IMF calls on UK to rethink unfunded tax cuts as Moody’s says rating at risk

The International Monetary Fund urged the UK government to reconsider the massive unfunded tax cuts announced last week, while Moody’s Investors Service said the plan could do permanent damage to the public finances.

The IMF said fiscal stimulus is inappropriate given the inflation pressures in the UK economy, and the package risks making life harder for the Bank of England. Moody’s forecast that it will lower economic growth — contradicting the view from Chancellor of the Exchequer Kwasi Kwarteng — by pushing up interest rates.

The warnings come amid dramatic moves in UK asset prices in the wake of the government’s mini-budget.

The pound touched a record low against the dollar on Monday after Kwarteng brushed off criticism of his economic vision and said he has more tax cuts in the works.

Borrowing costs have jumped across the UK financial system since his announcement last Friday and banks have started pulling mortgages deals, triggering a collapse in home sales.

Traders have braced for further tightening from the Bank of England in response to the stimulus plan, wagering at one point on the central bank’s key rate hitting 6.25 percent in 2023, which would be the highest level since 1999. Kwarteng is due to defend his policy in a meeting with US bank executives in London Wednesday.

“Given elevated inflation pressures in many countries, including the UK, we do not recommend large and untargeted fiscal packages at this juncture, as it is important that fiscal policy does not work at cross purposes to monetary policy,” a spokesperson for the Washington-based IMF said late Tuesday.

“Furthermore, the nature of the UK measures will likely increase inequality.”

The IMF also said that Kwarteng should use a plan scheduled for release in November to “re-evaluate” the tax measures, especially those that benefit high-income earners.

Moody’s said that large unfunded tax cuts are “credit negative,” raising the prospect of the UK’s rating being downgraded.
The pound declined 0.6 percent to $1.0672 as of 9:35 a.m. London time, after hitting a record-low of $1.0350 earlier this week. The yield on the 30-year gilt rose to the highest level since 1998, ahead of a sale of UK government debt.

David Frost, who negotiated the UK’s Brexit deal with the European Union, dismissed the IMF’s criticism, saying in comments to the Daily Telegraph that the Fund’s “conventional thinking” was responsible for years of poor economic performance.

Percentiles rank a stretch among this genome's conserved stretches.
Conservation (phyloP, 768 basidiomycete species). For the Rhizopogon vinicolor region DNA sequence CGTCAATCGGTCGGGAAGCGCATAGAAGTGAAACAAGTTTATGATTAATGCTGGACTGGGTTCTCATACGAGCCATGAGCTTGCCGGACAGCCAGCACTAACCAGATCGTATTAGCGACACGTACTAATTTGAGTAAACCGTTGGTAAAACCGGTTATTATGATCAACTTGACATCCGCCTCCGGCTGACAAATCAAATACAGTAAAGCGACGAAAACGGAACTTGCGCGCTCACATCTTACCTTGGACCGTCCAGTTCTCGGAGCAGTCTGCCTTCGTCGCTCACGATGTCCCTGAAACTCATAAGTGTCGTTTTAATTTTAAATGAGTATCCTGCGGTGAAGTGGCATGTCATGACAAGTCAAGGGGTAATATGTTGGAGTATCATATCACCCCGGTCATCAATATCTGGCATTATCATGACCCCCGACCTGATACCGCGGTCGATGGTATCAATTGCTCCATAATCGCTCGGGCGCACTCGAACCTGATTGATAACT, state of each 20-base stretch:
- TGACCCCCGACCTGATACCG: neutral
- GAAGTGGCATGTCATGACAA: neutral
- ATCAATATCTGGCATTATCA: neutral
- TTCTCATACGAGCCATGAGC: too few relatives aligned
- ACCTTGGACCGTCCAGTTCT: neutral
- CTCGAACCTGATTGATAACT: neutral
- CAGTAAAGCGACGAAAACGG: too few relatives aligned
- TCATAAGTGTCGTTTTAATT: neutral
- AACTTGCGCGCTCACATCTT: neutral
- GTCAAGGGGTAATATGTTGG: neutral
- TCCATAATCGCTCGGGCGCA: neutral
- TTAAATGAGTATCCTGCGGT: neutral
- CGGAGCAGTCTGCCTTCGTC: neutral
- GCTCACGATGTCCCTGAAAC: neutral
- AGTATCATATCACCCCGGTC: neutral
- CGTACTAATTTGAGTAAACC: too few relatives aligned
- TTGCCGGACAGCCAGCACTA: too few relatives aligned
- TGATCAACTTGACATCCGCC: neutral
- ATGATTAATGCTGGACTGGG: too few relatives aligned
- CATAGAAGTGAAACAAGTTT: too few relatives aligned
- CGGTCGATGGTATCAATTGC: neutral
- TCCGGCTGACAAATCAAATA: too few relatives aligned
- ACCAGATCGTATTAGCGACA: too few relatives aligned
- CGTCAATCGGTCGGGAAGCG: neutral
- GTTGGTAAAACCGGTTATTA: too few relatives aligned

In a sign of how divisive the policy is, even among Tory MPs, the former Northern Ireland Secretary Julian Smith responded with cry of despair at such thinking.

The critique came hours after billionaire investor Ray Dalio said on Twitter that the UK government is “operating like the government of an emerging country.”

On Monday, Federal Reserve Bank of Atlanta President Raphael Bostic said “the proposal has really increased uncertainty and really caused people to question what the trajectory of the economy is going to be.”

Martin Muhleisen, a former director of the IMF’s strategy, policy and review department, said “it is rare for the fund to comment on large members’ economic policies outside the context of its annual Article IV consultations,” referring to the fund’s yearly evaluations of its countries.

“The fund was relatively silent in the run-up to higher inflation in advanced economies, but it is appropriate to point out that fiscal discipline will have to play a part in bringing it down again,” he said.

The IMF and UK have a complicated history. The country secured a loan of about $4 billion from the lender in the 1970s amid a plunging pound and surging inflation, while more recently they have been at odds over the budget austerity imposed following the 2009 recession and then over the country’s divorce from the European Union.
Kwarteng is so far sticking by his proposals.

He told a meeting of leading financiers that he was confident his approach “will work,” according to a readout from the Treasury. “We are committed to fiscal discipline,” he said.

By the time that plan is released in November, interest rates are almost guaranteed to have been increased. Bank of England chief economist Huw Pill said on Tuesday that the fiscal announcement and the market reaction to it required a “significant monetary policy response.”

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